Ms. Representation: Are the parts worth more than the whole?
This weekly column is a rumination on how women are portrayed in cinema, and this week the author discusses how director Sukumar-Allu Arjun’s recent release Pushpa sees its women
Did you know our brains see men as whole and women as parts? A 2012 study in the European Journal of Social Psychology suggests that our brains process the images of men and women differently. There are two ways -- global processing and local processing. Global processing is when your brain identifies objects as a whole. For example, faces. While we know and remember faces in their entirety, we don't always recognise noses or ears separately without the rest. Local processing focuses more on individual parts of an object. The study says that people (regardless of gender) process female images 'locally' (to identify body parts even when they are isolated) while male images were processed globally -- a sign of objectification. In a nutshell, men are people, and women are parts.
This is similar to how Director Sukumar-Allu Arjun’s recent release Pushpa sees its women. Every woman in Pushpa is, somehow, reduced to their bodies. Pushpa Raj’s mother is only spoken of as the mistress of a wealthy, affluent man. Datchayani’s (Anasuya Bharadwaj) saree is in constant danger of slipping off. And it does, when she is poised to kill someone in an important scene. I mean, it's obvious, isn't it? How is it possible to slit someone’s throat with the saree getting in the way?
But the prime victim would be Sri Valli (Rashmika Mandanna), who is an object of interest to both the hero Pushpa Raj (Allu Arjun) and one of the villains, Jolly Reddy. Jolly Reddy blackmails her to sleep with him by holding her father hostage. Pushpa Raj offers her money to kiss him; gets 'offended' when she refuses his physical advances. He decides to marry her only to get the kiss he 'paid for '. While their approaches may be different, but they are united in not seeing Sri Valli as a human.
The sad part is, Sri Valli herself doesn't believe she has more value than her sexual capacity. Remember Thenmozhi offering her body to Pugazhenthi in Mudhalvan? Sri Valli does something similar here. She goes to Pushpa and asks him to sleep with her just once before she goes to get harassed by Jolly Reddy. Now, there's a sentence I never thought I would write.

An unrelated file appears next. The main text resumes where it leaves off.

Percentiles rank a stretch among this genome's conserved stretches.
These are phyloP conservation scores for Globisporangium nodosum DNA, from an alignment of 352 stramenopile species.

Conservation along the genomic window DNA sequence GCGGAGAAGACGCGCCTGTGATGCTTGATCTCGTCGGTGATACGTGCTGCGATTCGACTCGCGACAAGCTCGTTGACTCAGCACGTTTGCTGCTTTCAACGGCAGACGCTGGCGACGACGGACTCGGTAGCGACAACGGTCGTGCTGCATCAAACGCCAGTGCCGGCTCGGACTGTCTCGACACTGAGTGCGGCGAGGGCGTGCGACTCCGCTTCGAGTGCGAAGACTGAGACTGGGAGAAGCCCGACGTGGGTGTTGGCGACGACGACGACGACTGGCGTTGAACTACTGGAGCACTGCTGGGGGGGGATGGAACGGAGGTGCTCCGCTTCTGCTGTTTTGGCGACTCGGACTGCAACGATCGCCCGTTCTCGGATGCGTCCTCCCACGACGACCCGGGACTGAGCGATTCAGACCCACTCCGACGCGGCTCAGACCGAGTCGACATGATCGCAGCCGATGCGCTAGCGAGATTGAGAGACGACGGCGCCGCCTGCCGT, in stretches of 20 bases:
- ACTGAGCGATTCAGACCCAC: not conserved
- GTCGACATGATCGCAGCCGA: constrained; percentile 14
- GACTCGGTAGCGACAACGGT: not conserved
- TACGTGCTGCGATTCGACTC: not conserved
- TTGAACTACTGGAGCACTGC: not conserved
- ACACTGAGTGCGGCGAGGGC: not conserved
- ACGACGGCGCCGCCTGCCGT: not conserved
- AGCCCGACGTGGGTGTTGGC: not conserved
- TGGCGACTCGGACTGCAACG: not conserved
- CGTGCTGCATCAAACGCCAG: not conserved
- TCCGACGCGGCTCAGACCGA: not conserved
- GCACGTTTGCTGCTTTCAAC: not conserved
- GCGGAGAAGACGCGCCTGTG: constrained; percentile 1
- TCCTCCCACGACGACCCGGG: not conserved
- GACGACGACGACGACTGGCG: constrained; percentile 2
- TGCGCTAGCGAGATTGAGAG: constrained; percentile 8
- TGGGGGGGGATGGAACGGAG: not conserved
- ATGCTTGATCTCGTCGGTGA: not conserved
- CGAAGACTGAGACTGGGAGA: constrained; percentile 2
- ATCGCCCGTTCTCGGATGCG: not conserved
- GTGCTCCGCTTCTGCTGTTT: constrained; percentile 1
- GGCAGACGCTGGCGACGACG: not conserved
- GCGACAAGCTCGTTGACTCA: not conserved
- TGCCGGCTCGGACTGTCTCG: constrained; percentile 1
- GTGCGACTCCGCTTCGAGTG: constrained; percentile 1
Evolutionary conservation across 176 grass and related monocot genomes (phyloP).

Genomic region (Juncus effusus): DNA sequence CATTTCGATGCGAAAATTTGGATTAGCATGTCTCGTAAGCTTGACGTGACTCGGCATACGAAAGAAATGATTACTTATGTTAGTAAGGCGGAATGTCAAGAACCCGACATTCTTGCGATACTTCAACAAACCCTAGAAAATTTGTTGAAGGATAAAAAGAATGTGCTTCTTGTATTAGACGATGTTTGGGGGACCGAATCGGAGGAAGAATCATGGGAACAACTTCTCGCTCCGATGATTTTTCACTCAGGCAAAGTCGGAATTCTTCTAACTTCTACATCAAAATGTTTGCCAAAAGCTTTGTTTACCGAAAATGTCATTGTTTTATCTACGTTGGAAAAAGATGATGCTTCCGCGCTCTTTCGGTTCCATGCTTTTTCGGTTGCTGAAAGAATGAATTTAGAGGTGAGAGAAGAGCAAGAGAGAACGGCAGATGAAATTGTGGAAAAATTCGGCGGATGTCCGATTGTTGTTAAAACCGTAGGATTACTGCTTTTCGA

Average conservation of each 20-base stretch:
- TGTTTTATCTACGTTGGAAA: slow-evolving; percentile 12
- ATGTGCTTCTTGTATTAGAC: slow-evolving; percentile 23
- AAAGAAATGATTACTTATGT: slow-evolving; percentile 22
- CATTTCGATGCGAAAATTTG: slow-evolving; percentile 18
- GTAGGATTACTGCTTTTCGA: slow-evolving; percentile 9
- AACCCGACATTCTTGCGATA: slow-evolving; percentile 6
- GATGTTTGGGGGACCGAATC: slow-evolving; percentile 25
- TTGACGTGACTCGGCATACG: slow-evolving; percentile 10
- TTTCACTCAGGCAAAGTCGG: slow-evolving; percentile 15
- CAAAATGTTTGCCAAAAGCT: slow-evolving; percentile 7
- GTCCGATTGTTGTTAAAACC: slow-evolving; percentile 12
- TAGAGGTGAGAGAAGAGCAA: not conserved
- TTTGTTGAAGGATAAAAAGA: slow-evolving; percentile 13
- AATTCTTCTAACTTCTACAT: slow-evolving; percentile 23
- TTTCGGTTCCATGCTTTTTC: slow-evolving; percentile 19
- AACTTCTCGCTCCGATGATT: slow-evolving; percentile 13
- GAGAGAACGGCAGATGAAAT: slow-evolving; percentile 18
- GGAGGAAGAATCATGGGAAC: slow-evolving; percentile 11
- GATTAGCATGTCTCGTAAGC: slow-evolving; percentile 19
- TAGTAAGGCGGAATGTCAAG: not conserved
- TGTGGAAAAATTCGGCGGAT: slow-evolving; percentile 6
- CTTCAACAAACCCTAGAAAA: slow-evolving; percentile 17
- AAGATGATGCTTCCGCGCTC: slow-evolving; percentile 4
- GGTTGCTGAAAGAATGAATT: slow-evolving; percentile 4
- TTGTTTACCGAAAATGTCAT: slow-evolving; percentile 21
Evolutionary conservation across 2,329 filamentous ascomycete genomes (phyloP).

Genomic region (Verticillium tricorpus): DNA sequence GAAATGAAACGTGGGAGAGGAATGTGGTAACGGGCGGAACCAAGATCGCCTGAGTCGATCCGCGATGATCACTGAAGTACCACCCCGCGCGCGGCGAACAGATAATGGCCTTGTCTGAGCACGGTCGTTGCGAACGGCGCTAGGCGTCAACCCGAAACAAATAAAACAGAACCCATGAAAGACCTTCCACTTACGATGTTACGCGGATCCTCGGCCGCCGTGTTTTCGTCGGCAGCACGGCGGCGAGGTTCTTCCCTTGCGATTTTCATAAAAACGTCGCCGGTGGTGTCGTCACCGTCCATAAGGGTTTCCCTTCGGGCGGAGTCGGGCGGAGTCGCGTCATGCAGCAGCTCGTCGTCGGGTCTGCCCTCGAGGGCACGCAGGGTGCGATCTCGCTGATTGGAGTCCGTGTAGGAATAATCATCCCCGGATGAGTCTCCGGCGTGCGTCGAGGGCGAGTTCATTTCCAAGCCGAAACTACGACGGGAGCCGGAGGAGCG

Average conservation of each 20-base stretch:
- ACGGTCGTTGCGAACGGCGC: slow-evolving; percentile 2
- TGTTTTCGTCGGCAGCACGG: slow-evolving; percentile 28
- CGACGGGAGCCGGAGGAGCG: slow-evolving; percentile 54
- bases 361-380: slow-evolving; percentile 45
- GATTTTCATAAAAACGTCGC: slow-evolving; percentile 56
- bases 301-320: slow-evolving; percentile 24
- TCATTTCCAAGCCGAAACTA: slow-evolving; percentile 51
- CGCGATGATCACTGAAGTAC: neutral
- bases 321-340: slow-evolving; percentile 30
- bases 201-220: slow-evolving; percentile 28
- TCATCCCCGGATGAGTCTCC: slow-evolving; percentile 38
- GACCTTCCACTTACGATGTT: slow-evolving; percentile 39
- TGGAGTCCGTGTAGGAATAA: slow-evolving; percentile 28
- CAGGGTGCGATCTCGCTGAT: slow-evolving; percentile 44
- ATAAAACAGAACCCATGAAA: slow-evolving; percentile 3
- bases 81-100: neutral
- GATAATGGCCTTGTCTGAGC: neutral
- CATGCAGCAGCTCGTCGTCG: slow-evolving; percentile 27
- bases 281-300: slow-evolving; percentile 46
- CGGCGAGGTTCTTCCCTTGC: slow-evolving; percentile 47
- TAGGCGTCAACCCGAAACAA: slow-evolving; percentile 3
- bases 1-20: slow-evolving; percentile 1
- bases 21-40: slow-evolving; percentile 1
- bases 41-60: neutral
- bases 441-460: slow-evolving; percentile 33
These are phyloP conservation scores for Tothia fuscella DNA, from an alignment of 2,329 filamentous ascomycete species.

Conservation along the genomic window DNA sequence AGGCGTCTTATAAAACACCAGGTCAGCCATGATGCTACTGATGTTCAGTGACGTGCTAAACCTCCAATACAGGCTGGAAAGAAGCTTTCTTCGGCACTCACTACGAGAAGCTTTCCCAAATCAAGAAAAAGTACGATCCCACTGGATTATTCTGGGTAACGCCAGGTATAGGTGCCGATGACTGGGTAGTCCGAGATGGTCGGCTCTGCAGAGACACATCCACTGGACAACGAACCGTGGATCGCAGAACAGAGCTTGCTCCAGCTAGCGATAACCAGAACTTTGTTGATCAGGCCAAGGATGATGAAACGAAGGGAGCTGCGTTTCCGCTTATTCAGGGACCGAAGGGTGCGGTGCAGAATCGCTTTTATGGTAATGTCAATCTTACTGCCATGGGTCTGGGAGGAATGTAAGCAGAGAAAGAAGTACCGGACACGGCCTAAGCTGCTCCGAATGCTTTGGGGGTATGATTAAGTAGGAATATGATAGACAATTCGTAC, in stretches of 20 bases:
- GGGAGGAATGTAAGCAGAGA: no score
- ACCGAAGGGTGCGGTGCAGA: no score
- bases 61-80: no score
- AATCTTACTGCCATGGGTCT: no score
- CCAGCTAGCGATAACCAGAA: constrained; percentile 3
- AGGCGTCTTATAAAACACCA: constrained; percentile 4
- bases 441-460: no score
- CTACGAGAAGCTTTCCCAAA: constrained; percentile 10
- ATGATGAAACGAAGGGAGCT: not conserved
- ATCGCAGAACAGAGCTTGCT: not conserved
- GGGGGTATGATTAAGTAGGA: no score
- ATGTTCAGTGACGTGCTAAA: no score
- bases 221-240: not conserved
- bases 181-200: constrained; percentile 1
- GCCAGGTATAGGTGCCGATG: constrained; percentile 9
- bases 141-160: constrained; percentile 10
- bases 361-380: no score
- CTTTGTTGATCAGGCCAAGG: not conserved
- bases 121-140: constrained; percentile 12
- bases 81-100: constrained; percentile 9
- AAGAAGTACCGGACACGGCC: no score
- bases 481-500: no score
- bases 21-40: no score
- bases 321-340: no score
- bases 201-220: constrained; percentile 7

Mind you, this is not about Sri Valli’s sexual agency or her choice. This is about legitimising and normalising Pushpa and his actions. While Jolly Reddy is rightly villainised, Pushpa’s problematic behaviour is passed off as cute, or even worse, funny. Pushpa uses Sri Valli’s consent to iron out all the problematic kinks in their ‘romance.’ One might argue that Pushpa is a period film and that the claws of patriarchy were deeper then. But, the writing is so inconsistent. Unsurprisingly, the film offers no logic or reason for Sri Valli’s fascination towards Pushpa Raj, apart from him being the hero. Just like her complexion, her emotional decisions are also confusingly inconsistent.
One of the biggest draws for Pushpa pre-release was Samantha’s dance number Oo Antaava. (Oo Solriya in Tamil.) Dance numbers specialise in the commodification of the female body. They only have one job to do, to titillate the male audience. And they are unapologetic about it. There’s no pretence of being integral to the story -- you walk in, dance, and leave the film for good. Oo Solriya dropped when item songs were trite and thankfully in the past, at least for Tamil cinema. The song went viral because of its unvarnished lyrics that criticise the ever-objectifying male gaze, and the sass in Andrea Jeremiah’s singing.
But if you look at the song, you will see that it is no different from any other dance number -- complete with spotlights for Samantha’s washboard abs. Ironically, the visuals perform exactly what it supposedly critiques. Whenever a heroine agrees to a dance number, people commonly opine that she doesn't have enough film offers. I wonder our heroines accept to make themselves desirable to the male audiences because that is the only thing our mainstream films expect from our heroine?
At the core, Pushpa is essentially a film about identity. For all his life, Pushpa Raj has been ostracised for being born out of wedlock, mocked as a ‘brandless entity’. Pushpa- The Rise is a boy’s journey to create his own 'brand'. But the film makes it clear that only men can, bequeath and create identities. For a woman though, her only identity can be her body.